As defendants to these § 1983 claims, Parsley names SWVRJA and B. Parks. He seeks monetary relief for the alleged violations of his constitutional rights.

         The court is required to dismiss any action or claim filed by a prisoner against a governmental entity or officer if the court determines the action or claim is frivolous, malicious, or fails to state a claim on which relief may be granted. 28 U.S.C. § 1915A(b)(1). Section 1983 permits an aggrieved party to file a civil action against a person for actions taken under color of state law that violated his constitutional rights. See Cooper v. Sheehan, 735 F.3d 153, 158 (4th Cir. 2013).

         The Eighth Amendment protects prisoners from cruel and unusual living conditions. Rhodes v. Chapman, 452 U.S. 337, 347 (1981). “In order to establish the imposition of cruel and unusual punishment, a prisoner must prove two elements - that the deprivation of a basic human need was objectively sufficiently serious, and that subjectively the officials acted with a sufficiently culpable state of mind.” Shakka v. Smith, 71 F.3d 162, 166 (4th Cir. 1995) (emphasis added).[1]

[T]o demonstrate that a deprivation is extreme enough to satisfy the objective component of an Eighth Amendment claim, a prisoner must produce evidence of a serious or significant physical or emotional injury resulting from the challenged conditions, . . . or demonstrate a substantial risk of such serious harm resulting from the prisoner's unwilling exposure to the challenged conditions.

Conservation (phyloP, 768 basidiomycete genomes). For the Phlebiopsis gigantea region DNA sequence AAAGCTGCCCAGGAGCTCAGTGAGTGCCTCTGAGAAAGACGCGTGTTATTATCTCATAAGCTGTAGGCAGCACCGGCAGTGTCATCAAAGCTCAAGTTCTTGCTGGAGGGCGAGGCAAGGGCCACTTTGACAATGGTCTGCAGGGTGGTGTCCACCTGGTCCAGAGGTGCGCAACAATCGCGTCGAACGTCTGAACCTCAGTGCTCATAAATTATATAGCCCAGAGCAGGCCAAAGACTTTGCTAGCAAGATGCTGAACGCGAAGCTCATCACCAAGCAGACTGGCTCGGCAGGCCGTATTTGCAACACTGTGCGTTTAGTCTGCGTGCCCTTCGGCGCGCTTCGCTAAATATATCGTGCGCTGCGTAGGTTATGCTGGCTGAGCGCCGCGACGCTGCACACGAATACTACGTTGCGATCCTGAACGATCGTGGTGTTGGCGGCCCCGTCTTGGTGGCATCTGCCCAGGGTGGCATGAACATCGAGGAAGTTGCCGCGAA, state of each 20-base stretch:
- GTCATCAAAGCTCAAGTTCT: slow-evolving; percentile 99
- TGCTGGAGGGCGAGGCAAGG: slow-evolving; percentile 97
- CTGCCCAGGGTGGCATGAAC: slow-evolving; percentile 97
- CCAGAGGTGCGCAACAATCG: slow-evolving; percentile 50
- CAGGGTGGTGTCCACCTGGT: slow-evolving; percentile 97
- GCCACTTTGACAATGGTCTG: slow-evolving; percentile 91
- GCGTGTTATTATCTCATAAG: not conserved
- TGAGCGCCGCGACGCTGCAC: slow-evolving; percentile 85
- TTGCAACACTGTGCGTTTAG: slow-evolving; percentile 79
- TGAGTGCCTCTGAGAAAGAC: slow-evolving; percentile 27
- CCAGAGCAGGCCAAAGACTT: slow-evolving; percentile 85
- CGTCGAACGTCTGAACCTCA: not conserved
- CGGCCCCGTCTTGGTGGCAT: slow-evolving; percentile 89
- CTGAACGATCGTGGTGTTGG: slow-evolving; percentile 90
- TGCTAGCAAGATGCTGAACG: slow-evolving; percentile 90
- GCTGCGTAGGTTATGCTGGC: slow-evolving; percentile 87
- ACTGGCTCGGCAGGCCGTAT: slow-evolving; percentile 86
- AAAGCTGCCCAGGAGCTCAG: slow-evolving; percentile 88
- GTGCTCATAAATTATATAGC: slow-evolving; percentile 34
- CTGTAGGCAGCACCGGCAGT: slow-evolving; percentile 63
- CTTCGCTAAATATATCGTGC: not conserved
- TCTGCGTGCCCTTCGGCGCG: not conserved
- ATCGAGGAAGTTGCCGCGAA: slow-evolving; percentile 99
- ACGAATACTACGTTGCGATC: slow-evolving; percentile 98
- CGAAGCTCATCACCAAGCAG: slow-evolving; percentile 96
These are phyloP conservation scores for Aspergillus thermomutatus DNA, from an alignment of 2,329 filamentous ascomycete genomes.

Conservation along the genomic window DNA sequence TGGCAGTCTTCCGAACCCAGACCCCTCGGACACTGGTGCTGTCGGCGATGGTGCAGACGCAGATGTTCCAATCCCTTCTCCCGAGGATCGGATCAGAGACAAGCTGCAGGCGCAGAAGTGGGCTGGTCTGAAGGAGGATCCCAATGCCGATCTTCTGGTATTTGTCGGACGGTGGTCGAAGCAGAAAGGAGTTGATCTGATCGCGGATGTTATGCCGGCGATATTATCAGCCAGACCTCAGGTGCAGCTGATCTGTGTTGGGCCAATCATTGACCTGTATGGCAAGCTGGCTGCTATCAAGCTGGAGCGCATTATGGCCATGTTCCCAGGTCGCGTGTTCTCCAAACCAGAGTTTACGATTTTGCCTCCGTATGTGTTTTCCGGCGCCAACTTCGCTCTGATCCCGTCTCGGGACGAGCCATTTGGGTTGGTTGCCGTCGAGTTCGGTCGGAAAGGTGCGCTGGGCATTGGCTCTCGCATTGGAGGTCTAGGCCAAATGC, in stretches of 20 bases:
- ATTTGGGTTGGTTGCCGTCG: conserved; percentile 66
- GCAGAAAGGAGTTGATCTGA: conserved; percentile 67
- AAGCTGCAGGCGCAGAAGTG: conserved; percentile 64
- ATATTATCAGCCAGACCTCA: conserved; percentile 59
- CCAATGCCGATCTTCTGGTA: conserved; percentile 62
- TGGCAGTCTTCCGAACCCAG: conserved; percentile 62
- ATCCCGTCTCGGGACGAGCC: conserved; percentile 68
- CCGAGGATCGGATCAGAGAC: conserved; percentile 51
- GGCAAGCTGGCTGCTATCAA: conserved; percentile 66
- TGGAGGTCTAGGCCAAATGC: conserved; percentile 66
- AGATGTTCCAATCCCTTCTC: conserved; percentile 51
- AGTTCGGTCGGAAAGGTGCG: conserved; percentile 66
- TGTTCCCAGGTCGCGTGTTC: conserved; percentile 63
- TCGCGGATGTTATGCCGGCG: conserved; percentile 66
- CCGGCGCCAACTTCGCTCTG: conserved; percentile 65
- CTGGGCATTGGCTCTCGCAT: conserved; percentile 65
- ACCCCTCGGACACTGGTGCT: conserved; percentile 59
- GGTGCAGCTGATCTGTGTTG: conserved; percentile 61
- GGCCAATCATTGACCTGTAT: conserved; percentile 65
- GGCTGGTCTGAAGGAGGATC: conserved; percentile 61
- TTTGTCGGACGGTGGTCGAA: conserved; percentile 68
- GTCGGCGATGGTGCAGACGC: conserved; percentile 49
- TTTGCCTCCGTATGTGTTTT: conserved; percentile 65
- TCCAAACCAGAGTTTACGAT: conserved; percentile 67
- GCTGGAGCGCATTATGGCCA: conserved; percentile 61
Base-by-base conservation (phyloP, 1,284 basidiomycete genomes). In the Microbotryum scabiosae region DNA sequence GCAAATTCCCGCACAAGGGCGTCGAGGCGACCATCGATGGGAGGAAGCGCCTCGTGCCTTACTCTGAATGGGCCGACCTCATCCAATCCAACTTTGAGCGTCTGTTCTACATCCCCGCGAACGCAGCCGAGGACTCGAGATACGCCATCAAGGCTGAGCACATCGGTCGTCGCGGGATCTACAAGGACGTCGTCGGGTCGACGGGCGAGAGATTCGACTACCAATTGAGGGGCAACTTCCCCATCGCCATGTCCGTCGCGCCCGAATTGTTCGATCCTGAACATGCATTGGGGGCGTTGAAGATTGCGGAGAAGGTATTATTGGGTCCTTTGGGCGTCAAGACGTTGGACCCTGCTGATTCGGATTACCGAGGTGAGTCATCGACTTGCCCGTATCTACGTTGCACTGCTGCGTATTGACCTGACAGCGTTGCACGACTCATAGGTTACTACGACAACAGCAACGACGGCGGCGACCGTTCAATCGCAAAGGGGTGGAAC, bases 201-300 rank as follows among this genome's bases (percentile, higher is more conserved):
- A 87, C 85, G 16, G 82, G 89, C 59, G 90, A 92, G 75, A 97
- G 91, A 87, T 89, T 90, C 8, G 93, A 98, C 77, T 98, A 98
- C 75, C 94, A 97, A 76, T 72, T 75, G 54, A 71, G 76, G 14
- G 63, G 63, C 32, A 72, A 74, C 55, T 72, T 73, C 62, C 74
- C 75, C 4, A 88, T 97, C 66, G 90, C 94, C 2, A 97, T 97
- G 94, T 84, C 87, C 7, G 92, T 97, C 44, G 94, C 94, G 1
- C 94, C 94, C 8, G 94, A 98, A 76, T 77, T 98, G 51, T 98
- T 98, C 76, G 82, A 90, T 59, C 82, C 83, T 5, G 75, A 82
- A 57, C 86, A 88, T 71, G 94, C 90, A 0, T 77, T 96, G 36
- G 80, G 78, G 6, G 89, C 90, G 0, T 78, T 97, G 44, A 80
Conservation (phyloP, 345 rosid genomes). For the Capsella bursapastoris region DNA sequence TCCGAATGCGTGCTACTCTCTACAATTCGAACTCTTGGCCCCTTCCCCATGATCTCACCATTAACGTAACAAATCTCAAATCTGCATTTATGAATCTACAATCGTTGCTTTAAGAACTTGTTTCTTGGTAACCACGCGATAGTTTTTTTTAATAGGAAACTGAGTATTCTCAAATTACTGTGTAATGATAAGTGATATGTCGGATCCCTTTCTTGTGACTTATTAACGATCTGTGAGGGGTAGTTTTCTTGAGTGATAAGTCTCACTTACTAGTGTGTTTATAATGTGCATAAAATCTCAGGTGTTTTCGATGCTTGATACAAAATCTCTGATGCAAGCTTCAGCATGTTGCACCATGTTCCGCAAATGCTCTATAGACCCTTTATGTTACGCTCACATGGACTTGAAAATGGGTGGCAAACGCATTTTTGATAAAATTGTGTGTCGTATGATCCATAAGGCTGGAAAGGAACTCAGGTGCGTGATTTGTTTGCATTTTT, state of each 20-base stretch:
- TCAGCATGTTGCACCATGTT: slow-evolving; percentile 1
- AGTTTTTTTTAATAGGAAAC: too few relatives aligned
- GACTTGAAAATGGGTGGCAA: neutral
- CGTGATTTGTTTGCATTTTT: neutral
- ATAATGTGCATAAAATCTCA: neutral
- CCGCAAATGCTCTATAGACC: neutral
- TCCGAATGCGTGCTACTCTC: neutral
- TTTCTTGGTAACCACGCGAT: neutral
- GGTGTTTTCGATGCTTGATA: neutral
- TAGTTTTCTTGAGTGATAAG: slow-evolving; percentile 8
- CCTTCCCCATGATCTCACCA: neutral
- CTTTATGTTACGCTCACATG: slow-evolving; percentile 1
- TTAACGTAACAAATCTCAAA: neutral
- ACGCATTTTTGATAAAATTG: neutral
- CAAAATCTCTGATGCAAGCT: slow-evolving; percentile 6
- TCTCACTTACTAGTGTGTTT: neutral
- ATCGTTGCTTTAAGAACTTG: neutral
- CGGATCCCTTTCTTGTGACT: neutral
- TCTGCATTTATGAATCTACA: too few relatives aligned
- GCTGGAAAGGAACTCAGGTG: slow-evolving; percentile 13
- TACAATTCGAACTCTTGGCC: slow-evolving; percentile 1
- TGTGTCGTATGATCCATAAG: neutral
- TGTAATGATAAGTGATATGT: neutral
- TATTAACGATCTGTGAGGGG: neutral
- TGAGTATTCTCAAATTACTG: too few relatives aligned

Id.

         Parsley's allegations fail to meet either of the two required showings for an Eighth Amendment claim about the jail menus. He has not alleged that his diet at the jail has caused him any serious physical or emotional harm or demonstrated a “substantial risk of such serious harm” from the food in the future. Id. He also has not stated facts from which any jail official could be on notice that the jail meals put Parsley and other inmates at risk of serious harm. Moreover, Parsley's own exhibits indicate that jail officials try to serve meals that meet inmates' daily nutritional needs. For these reasons, I conclude that Parsley fails to state any constitutional claim concerning his jail meals.